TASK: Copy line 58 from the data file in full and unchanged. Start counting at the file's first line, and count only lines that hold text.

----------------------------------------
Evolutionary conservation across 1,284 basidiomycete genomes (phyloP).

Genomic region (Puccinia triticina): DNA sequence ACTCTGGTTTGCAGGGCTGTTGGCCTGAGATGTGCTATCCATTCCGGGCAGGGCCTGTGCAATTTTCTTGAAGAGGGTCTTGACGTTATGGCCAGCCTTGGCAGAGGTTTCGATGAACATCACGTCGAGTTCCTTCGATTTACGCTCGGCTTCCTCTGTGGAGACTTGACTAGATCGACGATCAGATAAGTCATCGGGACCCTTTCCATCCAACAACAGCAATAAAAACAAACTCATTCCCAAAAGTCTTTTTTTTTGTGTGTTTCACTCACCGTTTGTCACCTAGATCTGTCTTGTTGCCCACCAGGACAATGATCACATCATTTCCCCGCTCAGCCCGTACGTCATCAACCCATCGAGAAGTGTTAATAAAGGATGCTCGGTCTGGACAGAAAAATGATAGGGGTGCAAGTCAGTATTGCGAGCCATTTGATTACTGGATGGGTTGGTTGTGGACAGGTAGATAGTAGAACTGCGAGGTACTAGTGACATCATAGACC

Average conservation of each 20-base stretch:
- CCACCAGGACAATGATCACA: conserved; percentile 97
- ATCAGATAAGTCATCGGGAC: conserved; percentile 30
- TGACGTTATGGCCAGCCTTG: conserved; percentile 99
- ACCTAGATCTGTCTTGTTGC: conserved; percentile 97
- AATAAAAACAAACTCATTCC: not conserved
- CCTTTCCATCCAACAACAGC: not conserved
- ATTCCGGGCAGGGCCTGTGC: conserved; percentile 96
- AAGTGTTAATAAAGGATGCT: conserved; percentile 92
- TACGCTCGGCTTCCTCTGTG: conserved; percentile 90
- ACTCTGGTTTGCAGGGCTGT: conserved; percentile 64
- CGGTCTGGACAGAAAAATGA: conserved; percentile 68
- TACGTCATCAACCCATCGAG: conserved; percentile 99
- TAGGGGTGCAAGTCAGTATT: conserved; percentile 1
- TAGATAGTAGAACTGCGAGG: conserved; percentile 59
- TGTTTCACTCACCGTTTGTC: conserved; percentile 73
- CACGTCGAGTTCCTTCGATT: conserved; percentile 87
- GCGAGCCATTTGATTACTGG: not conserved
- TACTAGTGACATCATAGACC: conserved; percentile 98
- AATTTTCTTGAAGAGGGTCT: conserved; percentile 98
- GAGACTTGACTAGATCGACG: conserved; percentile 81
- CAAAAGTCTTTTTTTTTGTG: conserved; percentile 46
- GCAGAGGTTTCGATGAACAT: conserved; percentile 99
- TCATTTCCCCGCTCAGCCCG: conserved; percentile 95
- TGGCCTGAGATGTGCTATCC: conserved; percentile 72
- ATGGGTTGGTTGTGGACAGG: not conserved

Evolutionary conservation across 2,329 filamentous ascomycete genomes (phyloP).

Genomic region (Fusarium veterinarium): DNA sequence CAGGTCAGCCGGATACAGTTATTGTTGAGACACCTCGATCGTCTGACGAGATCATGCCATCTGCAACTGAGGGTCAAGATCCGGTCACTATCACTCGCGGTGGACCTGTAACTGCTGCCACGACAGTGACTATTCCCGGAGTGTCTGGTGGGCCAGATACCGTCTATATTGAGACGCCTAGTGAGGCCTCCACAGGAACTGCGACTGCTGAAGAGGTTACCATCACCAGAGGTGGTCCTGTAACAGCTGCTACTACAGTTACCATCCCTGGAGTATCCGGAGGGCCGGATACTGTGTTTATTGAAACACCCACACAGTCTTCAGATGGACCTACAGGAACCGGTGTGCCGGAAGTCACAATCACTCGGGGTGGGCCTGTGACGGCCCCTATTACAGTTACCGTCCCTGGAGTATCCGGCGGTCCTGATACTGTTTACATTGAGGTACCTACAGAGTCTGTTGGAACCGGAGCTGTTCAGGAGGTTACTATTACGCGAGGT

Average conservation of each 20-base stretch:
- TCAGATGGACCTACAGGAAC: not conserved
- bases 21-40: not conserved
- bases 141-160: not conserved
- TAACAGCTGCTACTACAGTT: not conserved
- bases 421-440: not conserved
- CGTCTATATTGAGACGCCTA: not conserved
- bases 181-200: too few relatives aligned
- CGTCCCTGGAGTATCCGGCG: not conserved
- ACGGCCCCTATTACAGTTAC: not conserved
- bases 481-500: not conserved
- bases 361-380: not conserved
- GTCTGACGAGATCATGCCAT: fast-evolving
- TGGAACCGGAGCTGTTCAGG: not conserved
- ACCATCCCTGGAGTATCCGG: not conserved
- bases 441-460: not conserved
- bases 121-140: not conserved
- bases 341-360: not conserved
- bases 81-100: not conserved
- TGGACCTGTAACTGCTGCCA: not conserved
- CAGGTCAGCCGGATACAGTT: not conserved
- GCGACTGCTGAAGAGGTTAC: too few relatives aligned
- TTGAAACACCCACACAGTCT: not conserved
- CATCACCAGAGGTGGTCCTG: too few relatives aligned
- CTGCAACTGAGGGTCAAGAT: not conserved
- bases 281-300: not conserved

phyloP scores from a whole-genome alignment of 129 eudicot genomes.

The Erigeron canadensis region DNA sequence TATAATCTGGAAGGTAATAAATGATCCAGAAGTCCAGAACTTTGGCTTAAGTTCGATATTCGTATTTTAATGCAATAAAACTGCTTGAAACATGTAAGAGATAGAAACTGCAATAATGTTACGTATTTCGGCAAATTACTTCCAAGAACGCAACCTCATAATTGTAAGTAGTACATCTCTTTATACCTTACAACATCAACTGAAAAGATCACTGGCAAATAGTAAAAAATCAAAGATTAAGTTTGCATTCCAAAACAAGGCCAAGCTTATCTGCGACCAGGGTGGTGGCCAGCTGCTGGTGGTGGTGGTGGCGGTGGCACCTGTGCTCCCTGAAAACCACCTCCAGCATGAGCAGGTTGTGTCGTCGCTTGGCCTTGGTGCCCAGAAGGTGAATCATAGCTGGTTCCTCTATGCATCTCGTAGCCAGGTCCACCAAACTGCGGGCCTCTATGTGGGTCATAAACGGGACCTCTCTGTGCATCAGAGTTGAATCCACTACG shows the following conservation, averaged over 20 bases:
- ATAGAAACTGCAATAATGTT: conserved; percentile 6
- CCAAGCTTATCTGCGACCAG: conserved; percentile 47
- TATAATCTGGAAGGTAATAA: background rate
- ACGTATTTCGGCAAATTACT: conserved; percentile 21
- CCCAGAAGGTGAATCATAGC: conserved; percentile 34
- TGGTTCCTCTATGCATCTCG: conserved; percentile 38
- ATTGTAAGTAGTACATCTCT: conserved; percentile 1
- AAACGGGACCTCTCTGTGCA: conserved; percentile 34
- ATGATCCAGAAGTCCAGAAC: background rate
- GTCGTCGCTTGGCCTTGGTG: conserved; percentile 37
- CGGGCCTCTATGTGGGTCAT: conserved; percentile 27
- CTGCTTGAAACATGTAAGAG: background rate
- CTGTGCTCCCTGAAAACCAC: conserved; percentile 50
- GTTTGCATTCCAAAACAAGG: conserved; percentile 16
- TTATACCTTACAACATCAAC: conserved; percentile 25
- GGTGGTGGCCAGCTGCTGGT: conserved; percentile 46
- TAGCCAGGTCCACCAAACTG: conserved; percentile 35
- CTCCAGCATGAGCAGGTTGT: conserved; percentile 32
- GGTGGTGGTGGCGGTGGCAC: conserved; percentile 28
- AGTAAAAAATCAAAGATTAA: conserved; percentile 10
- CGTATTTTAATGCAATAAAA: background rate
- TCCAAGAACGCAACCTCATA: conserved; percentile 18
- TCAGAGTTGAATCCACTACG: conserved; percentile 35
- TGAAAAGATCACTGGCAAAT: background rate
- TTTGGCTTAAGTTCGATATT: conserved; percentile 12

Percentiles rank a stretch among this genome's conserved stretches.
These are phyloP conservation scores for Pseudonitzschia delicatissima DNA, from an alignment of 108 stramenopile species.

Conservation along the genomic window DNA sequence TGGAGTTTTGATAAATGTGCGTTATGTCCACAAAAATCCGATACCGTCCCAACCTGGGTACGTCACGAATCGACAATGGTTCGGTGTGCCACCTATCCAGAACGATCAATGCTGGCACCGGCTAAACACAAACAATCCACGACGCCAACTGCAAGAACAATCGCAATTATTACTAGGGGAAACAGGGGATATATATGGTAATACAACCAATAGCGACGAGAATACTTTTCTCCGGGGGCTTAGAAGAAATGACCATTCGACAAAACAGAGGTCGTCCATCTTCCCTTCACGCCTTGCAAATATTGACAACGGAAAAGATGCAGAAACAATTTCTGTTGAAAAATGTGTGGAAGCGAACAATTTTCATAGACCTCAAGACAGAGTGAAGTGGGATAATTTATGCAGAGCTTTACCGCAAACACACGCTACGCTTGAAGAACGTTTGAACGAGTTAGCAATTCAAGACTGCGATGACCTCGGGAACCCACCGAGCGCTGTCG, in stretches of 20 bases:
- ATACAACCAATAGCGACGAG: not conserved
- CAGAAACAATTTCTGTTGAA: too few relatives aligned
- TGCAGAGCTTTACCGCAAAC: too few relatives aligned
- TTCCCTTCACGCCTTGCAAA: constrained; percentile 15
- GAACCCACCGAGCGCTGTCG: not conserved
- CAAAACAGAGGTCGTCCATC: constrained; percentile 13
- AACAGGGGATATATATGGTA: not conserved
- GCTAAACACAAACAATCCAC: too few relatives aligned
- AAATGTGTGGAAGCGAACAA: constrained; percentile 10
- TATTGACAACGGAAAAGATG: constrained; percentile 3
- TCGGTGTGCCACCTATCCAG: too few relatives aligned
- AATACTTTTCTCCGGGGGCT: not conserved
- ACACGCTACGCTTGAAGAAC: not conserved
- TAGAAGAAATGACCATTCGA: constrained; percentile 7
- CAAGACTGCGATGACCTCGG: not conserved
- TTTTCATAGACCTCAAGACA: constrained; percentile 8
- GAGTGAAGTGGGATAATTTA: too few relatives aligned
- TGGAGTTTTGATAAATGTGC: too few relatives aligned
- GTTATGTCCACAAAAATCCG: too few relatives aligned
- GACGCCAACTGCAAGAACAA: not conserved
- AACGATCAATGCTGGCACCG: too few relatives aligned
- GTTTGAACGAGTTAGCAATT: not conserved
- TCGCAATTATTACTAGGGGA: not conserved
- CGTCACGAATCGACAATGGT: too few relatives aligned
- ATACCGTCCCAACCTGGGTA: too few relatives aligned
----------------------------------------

The Erigeron canadensis region DNA sequence TATAATCTGGAAGGTAATAAATGATCCAGAAGTCCAGAACTTTGGCTTAAGTTCGATATTCGTATTTTAATGCAATAAAACTGCTTGAAACATGTAAGAGATAGAAACTGCAATAATGTTACGTATTTCGGCAAATTACTTCCAAGAACGCAACCTCATAATTGTAAGTAGTACATCTCTTTATACCTTACAACATCAACTGAAAAGATCACTGGCAAATAGTAAAAAATCAAAGATTAAGTTTGCATTCCAAAACAAGGCCAAGCTTATCTGCGACCAGGGTGGTGGCCAGCTGCTGGTGGTGGTGGTGGCGGTGGCACCTGTGCTCCCTGAAAACCACCTCCAGCATGAGCAGGTTGTGTCGTCGCTTGGCCTTGGTGCCCAGAAGGTGAATCATAGCTGGTTCCTCTATGCATCTCGTAGCCAGGTCCACCAAACTGCGGGCCTCTATGTGGGTCATAAACGGGACCTCTCTGTGCATCAGAGTTGAATCCACTACG shows the following conservation, averaged over 20 bases: